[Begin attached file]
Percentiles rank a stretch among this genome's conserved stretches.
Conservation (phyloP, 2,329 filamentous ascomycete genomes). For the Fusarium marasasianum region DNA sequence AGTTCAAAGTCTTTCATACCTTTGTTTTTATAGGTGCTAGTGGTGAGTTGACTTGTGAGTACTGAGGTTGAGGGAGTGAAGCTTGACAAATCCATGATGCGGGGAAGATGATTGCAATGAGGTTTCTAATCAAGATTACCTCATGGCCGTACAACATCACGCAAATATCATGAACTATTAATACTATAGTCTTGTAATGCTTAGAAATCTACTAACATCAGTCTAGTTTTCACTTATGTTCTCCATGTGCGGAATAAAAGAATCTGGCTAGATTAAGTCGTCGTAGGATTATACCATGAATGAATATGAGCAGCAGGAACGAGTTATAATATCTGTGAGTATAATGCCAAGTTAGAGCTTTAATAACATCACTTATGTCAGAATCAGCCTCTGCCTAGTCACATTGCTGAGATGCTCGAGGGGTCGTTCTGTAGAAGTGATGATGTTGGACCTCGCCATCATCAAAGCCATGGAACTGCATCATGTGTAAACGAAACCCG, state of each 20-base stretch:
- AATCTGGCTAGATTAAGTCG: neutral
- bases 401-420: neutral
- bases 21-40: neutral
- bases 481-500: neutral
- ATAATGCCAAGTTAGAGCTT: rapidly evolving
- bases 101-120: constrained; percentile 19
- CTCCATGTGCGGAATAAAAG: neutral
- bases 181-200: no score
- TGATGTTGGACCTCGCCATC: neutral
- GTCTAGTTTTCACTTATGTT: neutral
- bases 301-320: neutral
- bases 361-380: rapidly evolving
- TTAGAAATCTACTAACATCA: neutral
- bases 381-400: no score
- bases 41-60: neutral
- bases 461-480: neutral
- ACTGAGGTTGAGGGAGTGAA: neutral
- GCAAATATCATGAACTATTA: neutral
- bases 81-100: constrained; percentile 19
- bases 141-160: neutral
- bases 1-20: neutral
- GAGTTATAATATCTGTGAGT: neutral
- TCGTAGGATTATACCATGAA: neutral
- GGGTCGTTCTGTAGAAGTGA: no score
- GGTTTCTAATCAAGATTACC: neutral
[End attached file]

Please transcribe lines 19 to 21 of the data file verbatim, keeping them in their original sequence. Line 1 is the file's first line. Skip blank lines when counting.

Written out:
- ACTGAGGTTGAGGGAGTGAA: neutral
- GCAAATATCATGAACTATTA: neutral
- bases 81-100: constrained; percentile 19